The delicate pink cherry blossoms of Japan attract tourists in droves each year. The blossoms, known as sakura, are a hallmark of Japanese culture. With a short lifespan and presence that comes out during spring, this beautiful blossom is associated with new life and its delicate nature. Along with their cultural importance, the blooming of the cherry blossom is a national event in Japan. Numerous festivals take place each year to celebrate the season as people gather together to watch the delicate flower from first bloom to its fullest expression.

The short period of the cherry blossom has led millions of people to visit Japan each year to catch a glimpse. People from around the world come to witness the kaika (open) to mankai (full bloom) of the cherry blossoms. It is, for many, a once-in-a-lifetime event to witness and one that speaks deeply to each individual.

As these lush flowers are depicted in art, literature, film, poetry, and many other ways, they are famous around the world. So it is no surprise that just a glimpse of the sacred trees is highly sought after. With that in mind, many want to know the best time of year to view cherry blossoms in Japan as well as the best places to see them. Let’s take a look.

What Month Is the Cherry Blossom Season in Japan?

The Japanese Cherry Blossoms are an important cultural feature of its home country. 
pictured: A branch of warm pink cherry blossom flowers with a sky backdrop

The Japanese Cherry Blossom season depends on the specific location or area travelers are visiting, but the general blooming season across Japan is from March to early May. Japanese Cherry Blossoms bloom in the south first and make their way up to the north. Japan covers an area of nearly 2,000 miles, which means there are multiple locations and times to see the cherry blossoms. But, the flower’s process of hatching, budding and falling all happens in the span of about two weeks. So, travelers should make haste if they aim to see the sprouting beauty of the cherry blossoms (especially if travelers want to visit different locations).

The Japanese Meteorology Corporation provides a full bloom forecast annually for those who want to know the best time to go see the Japanese Cherry Blossoms. Factors like storms, frigid winter temperatures, wind, and even altitude can impact the timing of each year’s bloom.

Southern Japan

The south of Japan sees the first flowers of spring and is a great place to visit, even if travelers are on a cherry blossom tour of the country. For travelers looking to visit southern cities, mid to late March is the perfect time to travel to Japan. During this time the temperatures start to rise, but travelers should take note of the specific geographical location of their travel destination since milder winter weather means earlier blooms. 

Southern and northern cities of Japan hold sakura in high regard. There are differing times that travelers should visit each region so they can have the best experience.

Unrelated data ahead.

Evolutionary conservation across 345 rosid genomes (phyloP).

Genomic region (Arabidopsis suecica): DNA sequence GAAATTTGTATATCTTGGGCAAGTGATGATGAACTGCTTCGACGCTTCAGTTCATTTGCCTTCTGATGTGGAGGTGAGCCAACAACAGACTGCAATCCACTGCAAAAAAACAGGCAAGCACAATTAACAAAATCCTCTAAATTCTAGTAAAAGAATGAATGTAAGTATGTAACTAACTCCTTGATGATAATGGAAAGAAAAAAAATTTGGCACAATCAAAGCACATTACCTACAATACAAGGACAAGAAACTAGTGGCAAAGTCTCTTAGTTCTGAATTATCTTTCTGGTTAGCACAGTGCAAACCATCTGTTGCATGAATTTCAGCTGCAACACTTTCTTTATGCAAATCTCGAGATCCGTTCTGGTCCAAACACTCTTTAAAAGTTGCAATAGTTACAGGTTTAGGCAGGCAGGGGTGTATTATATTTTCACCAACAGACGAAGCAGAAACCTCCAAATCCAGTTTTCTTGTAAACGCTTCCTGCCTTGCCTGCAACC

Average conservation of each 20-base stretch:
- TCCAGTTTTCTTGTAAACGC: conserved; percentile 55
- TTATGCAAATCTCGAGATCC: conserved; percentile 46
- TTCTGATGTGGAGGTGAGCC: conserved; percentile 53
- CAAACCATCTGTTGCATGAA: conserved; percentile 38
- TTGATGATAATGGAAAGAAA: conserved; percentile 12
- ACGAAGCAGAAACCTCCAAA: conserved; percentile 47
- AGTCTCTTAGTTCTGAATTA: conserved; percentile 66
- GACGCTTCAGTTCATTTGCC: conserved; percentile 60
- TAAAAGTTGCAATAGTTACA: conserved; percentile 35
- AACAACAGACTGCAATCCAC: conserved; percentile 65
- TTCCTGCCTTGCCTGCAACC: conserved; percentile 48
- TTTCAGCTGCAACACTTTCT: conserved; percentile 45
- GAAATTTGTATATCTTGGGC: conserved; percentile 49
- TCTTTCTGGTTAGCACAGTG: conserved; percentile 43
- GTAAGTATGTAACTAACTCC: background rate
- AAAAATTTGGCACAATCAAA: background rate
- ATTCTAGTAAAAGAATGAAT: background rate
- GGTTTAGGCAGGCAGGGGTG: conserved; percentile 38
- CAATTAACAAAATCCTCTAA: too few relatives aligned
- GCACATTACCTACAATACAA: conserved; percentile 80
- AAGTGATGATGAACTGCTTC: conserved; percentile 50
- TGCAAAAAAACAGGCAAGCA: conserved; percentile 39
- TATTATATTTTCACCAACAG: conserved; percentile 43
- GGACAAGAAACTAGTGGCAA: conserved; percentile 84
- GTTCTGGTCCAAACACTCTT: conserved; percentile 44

pictured: A Japanese flower shop with people looking through the shop window that is decorated with pink cherry blossoms

Northern Japan

The cherry blossoms of northern Japan bloom a bit later. Once the warmer temperatures reach the north, it is the ideal time for visitors to see the breathtaking flowers. Northern cities see the blossoms bloom around April to early May, but travelers should aim to arrive in mid-April to ensure they do not miss the stunning blush-colored flowers.

Where Can You See the Cherry Blossoms in Japan? 

Japanese Cherry Blossoms can be viewed from many beautiful locations in Japan. 
pictured: bright pink lanterns that line blush pink rows of cherry blossom trees in Japan

Southern Destinations

Kyoto is one of the best southern cities to see the sakura in bloom. The city is the seventh largest in Japan and is located in the Kansai region. Because the city has a healthy population and is a metropolitan area, Kyoto has many beautiful places to view cherry blossoms. Maruyama Park is one of the most popular places to view the trees. This public park in southern Japan is a main center for sakura viewing and even has a large weeping cherry tree which is ornamented with lights each year so it illuminates the night. 

Himeji is a city that faces the Seto Inland Sea and is about an hour from Kyoto. Himeji is home to national treasures that amplify travelers’ experiences of the sakura by providing premier viewing spots. One such spot is also a national treasure, the Himeji Castle. This large, white castle is even a UNESCO World Heritage Site and is famous because it has been standing since the time of its construction (around 1346), during the feudal period of Japan. The castle is the largest in Japan (standing at over 150 feet) and thanks to the Himeyama Hill it sits on, overlooks the city, and is a great vantage point to enjoy the surrounding cherry blossoms. 

The city of Himeji is one of the nicest southern destinations for cherry tree viewing. The famous Himeji Castle is a popular attraction that many visitors view the sakura from. 
pictured: The tall and white Himeji Castle, which sits on the Himeyama Hill